Labor committed to unions crippling Britain: party seizes millions of worker groups behind wave of winter strikes, data shows
- The Electoral Commission gave Labor £1.6m in the third quarter of this year
- This caused the party’s donations to far exceed the total from the Conservatives.
- Starmer’s party declared over £4m from Unite, Unison and GMB last year
- He also accepted almost £500,000 from the Communication Workers Union.
Workers are taking millions of pounds from unions trying to cripple Britain with strike action, new figures showed last night.
Data released by the Electoral Commission reveals that they gave Labor £1.6m in the third quarter of this year, making the party’s donations far exceed the total from the Tories.
Unite, Unison and GMB donated more than £1.2m, the three main unions behind the devastating ambulance strikes announced yesterday. More than a million workers from almost all the major unions have confirmed industrial actions this winter or are being voted out on strike.
Sir Keir Starmer’s party has declared over £4m from Unite, Unison and GMB in the last 12 months.
Sir Keir Starmer’s party has declared over £4m from Unite, Unison and GMB in the last 12 months. Pictured: Labor leader Sir Kia Starmer during a Labor Party press conference at Nexus, University of Leeds, Yorkshire
He also accepted nearly half a million pounds from the Communications Workers Union, whose members have launched strikes that threaten to wreak havoc on Christmas deliveries.
Donations have also arrived from Aslef and the TSSA, whose members have teamed up with the RMT union to wreak havoc among train commuters.
The Fire Union, which votes members to strike over an “insulting” 5 percent wage offer, also contributed to Labour’s coffers.
Conservative Party Chairman Nadhim Zahawi said Labor was being “supported” by unions bent on disrupting the lives of millions of ordinary people.
Unite, Unison and GMB donated more than £1.2m, the three main unions behind the devastating ambulance strikes announced yesterday.
“Ruthless Keir Starmer refuses to condemn Christmas-destroying militant strikes because he is committed to the union barons’ pay patterns that prop up Labor coffers,” he added.
Senior Labor figures have refused to condemn the wave of disruptive strikes called by union leaders this winter seeking double-digit wage increases.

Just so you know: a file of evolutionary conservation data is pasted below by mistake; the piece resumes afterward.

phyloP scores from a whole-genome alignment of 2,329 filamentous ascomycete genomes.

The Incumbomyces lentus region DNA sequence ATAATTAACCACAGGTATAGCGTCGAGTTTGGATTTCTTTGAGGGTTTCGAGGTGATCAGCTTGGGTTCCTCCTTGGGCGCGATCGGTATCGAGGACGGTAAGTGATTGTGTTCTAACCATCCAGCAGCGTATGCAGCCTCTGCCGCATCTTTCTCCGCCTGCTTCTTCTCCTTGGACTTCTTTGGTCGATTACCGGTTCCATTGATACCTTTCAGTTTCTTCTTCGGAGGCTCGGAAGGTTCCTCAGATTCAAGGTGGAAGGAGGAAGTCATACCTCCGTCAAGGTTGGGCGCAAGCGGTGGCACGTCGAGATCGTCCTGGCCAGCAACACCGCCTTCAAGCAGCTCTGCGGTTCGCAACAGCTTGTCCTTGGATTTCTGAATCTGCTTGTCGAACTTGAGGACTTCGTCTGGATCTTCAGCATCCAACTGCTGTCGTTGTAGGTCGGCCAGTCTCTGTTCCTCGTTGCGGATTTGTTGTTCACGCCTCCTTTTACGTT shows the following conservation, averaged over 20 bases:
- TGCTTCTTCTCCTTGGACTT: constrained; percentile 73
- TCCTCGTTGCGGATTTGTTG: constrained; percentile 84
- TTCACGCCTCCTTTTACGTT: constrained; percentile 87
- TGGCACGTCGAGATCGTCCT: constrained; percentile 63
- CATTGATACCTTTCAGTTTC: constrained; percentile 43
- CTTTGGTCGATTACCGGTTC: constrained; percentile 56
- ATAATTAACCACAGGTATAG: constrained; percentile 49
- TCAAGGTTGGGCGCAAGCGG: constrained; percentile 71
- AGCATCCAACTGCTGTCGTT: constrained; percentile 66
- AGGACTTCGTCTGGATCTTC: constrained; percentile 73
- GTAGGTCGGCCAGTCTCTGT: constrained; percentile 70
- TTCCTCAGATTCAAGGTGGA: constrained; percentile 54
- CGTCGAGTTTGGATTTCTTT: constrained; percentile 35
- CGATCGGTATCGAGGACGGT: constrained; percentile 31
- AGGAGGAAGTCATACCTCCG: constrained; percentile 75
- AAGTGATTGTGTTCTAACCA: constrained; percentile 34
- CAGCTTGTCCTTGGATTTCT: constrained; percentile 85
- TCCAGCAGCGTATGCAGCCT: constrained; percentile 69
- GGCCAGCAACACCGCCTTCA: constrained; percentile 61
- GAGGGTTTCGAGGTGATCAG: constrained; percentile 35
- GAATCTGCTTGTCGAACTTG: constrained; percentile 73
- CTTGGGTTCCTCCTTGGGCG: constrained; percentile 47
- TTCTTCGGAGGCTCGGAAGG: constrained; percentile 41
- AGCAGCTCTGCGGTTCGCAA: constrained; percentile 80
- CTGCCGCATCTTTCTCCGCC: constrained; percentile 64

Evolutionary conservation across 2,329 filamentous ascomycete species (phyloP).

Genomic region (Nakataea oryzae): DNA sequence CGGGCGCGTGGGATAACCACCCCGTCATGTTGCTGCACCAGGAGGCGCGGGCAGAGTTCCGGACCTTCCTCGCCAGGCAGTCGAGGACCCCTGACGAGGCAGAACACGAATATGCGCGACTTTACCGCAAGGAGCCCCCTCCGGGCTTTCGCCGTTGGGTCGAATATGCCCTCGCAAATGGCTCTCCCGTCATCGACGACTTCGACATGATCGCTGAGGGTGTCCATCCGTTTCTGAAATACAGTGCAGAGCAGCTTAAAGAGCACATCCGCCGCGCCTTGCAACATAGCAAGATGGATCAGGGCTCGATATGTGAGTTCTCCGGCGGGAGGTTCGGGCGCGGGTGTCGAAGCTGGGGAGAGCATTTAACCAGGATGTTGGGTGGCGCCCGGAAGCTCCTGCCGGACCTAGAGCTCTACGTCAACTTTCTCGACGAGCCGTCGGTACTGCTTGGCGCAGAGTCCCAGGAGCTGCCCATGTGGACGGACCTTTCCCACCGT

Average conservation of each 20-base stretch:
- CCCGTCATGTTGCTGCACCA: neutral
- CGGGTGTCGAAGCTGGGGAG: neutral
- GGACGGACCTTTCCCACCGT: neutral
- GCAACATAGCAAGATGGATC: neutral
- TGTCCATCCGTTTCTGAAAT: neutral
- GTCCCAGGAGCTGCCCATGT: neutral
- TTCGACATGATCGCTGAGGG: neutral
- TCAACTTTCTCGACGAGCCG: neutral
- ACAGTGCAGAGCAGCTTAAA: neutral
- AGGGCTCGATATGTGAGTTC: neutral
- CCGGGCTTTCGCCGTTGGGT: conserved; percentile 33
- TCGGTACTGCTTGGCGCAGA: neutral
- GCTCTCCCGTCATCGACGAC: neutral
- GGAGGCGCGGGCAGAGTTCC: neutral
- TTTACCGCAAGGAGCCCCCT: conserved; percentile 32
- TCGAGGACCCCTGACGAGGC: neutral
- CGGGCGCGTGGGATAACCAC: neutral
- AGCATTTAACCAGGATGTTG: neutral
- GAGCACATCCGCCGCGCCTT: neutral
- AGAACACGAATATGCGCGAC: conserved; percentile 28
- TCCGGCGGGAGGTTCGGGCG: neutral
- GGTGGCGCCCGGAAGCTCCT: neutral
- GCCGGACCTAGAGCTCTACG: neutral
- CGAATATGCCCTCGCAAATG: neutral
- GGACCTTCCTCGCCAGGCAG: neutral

Deputy Leader Angela Rayner said she supported the right to take industrial action, adding: “If we had a Labor government, we wouldn’t be in this situation.” The RMT does not want to take action, I want the strike to be avoided.’
The new figures came as:
- The unions announced that tens of thousands of ambulance workers will leave on December 21 for pay;
- Rishi Sunak was under pressure to try to avoid a new ‘winter of discontent’;
- Hotel bosses warned that next week’s rail strikes would cost pubs and restaurants more than £1.5bn;
- Donations to Conservatives fell 40 percent;
- The Ministry of Defense confirmed that the army was prepared to help maintain vital public services;
- Ministers intensified work on options to toughen strike laws;
- A new poll revealed that opinion was turning against the rail unions, with just 37 percent now sympathetic.
Ms Rayner described RMT boss Mick Lynch pictured yesterday as “unbelievably reasonable” and claimed the real militants were ministers refusing to approve pay rises.
Figures from the Electoral Commission reveal that Labor received £4.7m between July and September, more than any other party. This included £1.9 million of public money. Of the remaining £2.8m, 57 per cent came from the unions with £725,000 from Unite, £290,000 from GMB, £198,000 from Unison and £109,000 from CWU.
Former Tory minister Sir John Hayes said the figures showed Labor were committed to a “militancy that is at odds with the patriotic sentiments of law-abiding, hard-working Britons”.
Labor denied that Sir Keir’s decision to sit on the fence over the strikes was driven by his reliance on union funding.
A spokesman said the party had a “broad funding base with the largest proportion coming from our members and small donors”. A source added: ‘Workers do not support industrial action that disturbs the public. The Tories have the power to end strikes and end this disturbance. It is the weak leadership of Rishi Sunak that has caused this chaos. They need to control themselves.
Ms Rayner yesterday described RMT boss Mick Lynch as “unbelievably reasonable” and claimed the real militants were ministers refusing to approve pay rises.
Lynch said: “The price of labor is not the right price in this country… what the unions have to do is correct that.”